I got to spend a really cool hour with some dietetics masters students yesterday.
We did a ‘mental fitness workout’. And I thought I’d share the process on here.
We then did a group mental fitness exercise, which I can’t obviously reproduce as a blog post, but I can tell you how to reproduce it in your everyday life.
I think it went well. I find students tend to be very kind to me, even if I do a craptacular presentation, but I got the sense the session was at least mildly valuable. Even if just as an opportunity for them to air the kinds of challenges they’ve been dealing with over the past few months.
So lets go through the process…..
A rapid primer on wellbeing
As a psychologist I am interested in helping people improve their mental health.
Mental health is defined as ‘a state of well-being in which an individual realizes his or her own abilities, can cope with the normal stresses of life, can work productively and is able to make a contribution to his or her community.’
Mental health is a positive concept, something that you want to move towards.
Good mental health is characterised by the following:
Thus the job of a psychologist in a field like mine is to help people achieve these states:
- to be able to elicit positive emotions
- to be able to understand and manage unpleasant emotions
- to help them function better in the different domains of their life
- to manage, treat and maybe even cure the symptoms of mental ill health
- to build resilience to cope with difficult times and setbacks
We do this in a variety of ways.
Every time I send someone off to engage in an activity that I think will help them improve their mental health, I think of it as sending them off to do a ‘mental fitness workout’.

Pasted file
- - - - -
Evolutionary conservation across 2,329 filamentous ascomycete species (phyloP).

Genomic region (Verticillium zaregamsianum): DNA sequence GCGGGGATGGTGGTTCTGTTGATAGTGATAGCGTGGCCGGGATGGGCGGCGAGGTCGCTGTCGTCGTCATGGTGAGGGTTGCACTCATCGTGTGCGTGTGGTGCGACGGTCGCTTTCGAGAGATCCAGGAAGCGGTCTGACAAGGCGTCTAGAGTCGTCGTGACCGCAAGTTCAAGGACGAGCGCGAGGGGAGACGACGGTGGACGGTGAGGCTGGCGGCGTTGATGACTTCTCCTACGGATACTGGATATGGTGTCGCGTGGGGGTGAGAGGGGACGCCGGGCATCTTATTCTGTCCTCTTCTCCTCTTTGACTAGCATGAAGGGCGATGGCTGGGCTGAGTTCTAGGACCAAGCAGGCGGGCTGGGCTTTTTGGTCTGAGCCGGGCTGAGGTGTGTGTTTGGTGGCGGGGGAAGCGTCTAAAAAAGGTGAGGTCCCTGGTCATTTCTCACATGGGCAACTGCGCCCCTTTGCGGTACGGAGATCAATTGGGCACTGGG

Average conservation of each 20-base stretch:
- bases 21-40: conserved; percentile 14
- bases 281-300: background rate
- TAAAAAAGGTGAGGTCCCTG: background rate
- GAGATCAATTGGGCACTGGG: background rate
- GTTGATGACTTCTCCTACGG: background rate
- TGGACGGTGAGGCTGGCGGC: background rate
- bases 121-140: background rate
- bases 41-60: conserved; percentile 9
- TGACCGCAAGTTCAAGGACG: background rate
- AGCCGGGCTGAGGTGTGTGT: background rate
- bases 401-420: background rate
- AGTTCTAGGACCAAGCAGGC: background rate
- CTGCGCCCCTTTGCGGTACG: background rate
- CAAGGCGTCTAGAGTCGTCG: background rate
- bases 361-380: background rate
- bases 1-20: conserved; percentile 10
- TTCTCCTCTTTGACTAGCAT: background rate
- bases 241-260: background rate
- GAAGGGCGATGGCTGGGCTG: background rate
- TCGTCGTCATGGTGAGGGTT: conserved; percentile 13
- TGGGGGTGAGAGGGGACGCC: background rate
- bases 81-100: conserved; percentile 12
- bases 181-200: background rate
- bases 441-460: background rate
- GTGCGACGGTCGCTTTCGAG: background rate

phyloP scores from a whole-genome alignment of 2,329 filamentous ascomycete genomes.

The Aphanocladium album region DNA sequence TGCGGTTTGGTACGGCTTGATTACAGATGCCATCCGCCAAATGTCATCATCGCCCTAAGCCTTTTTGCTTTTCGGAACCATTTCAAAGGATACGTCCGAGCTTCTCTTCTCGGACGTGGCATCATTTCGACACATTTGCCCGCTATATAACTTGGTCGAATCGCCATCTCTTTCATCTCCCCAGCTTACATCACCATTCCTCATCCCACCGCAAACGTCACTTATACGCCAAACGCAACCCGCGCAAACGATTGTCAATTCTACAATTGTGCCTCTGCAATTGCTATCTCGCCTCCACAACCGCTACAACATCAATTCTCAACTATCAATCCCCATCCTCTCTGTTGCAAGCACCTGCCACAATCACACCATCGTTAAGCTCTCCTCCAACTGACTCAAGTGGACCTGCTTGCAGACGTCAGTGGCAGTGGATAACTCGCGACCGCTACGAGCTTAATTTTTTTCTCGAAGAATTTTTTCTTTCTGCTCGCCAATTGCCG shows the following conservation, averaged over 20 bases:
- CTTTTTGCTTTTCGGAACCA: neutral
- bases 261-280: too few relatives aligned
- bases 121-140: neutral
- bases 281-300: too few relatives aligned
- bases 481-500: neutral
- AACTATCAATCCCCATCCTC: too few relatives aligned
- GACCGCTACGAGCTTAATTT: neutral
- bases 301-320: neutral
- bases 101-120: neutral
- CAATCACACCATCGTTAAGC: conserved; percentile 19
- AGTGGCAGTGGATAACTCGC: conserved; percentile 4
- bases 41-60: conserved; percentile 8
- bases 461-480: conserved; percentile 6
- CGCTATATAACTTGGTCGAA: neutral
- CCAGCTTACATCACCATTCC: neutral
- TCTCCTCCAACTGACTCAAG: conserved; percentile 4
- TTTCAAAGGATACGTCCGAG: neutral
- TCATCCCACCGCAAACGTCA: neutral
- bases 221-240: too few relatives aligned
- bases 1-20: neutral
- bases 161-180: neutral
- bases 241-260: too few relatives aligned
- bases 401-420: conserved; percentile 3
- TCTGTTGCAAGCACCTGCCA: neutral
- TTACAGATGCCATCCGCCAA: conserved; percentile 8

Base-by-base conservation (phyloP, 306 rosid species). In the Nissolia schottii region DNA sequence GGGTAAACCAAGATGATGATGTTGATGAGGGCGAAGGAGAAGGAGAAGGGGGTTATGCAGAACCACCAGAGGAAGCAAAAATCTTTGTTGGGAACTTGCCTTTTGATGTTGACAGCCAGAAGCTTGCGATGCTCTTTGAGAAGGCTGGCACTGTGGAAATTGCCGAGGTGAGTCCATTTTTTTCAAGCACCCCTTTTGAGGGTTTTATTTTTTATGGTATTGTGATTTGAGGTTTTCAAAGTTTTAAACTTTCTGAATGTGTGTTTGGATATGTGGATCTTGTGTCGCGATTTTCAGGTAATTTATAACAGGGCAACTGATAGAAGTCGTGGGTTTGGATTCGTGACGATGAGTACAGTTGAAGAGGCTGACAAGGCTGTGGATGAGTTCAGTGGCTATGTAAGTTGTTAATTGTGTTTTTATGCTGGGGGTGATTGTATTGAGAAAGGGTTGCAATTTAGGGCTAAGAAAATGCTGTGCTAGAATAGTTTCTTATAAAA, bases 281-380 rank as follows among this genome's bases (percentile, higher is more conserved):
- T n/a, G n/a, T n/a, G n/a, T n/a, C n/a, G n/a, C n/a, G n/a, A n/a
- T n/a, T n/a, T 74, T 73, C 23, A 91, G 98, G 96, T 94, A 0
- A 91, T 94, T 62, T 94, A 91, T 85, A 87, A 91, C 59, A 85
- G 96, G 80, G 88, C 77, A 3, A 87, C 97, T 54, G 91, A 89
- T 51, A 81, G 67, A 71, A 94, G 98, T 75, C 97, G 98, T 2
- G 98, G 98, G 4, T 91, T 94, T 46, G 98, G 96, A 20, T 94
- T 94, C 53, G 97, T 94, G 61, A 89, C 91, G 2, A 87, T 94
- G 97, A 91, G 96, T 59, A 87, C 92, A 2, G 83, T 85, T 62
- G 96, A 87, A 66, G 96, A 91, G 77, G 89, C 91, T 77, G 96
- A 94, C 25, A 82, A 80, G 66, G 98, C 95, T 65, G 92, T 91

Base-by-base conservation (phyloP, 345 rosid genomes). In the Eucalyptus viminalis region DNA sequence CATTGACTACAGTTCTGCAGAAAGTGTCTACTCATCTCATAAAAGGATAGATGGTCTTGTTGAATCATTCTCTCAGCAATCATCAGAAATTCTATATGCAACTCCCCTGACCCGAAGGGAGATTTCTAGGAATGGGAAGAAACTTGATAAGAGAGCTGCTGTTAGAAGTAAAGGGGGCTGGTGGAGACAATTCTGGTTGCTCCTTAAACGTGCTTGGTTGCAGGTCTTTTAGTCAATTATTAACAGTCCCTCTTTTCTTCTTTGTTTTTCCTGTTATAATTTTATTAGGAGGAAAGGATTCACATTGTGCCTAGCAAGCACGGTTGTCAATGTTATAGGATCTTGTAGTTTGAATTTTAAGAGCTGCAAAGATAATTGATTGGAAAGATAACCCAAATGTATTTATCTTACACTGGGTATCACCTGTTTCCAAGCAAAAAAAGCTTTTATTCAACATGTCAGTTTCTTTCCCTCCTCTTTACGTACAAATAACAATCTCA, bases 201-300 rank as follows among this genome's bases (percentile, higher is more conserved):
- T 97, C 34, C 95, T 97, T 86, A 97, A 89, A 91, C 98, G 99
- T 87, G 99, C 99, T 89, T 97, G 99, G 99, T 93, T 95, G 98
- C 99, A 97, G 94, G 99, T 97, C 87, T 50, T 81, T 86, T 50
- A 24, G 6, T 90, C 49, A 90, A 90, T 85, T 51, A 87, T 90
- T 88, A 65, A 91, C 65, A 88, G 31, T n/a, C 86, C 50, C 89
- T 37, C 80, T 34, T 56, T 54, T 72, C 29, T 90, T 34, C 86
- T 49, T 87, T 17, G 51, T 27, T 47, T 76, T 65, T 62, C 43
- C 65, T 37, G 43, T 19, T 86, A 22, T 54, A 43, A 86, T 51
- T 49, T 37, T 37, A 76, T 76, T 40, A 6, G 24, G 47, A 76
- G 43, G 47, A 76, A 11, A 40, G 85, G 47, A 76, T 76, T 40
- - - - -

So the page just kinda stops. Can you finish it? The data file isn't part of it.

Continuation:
Using the language of doing a ‘workout’ helps to explain to people what they might experience along the way.
- If we haven’t done a particular type of workout before, we’ll probably find it hard to do. It will leave us tired and sore the first few times we do it.
- The more we engage in the workout, the better we’ll get at it and the fitter we’ll become.
- We may need to continue doing the workout (or something similar) to maintain the gains we achieved from starting it in the first place.
I’ve spent a lot of time thinking about what constitutes a ‘mental fitness workout’. There are literally hundreds, if not thousands of activities that a person could engage in that would positively impact their mental health.
Rather than try to document each of them (a lifetime job), I’ve instead tried to focus on broad workout categories.
I think there are 6 types of mental fitness workout (this might change in the future).
- Reflection – activities where you reflect on how your life is now, your strengths and weaknesses, likes and dislikes, successes and failures (where I am now, where I have been)
- Ideal self and life – activities that involve you imagining your ideal life and self (where I want to be)
- People – activities that help you build and nurture a network of people who support you to be the best version of yourself that you can and for whom you reciprocate that support (the people in my life)
- Problem solving – activities where you deliberately identify and solve the main problems in your life, from the small daily ones to the bigger life-defining ones (the barriers and obstacles I need to overcome)
- Experimentation – activities where you experiment with new ways of thinking and behaving, trying new things, having new experiences (a way to practice change and trigger growth)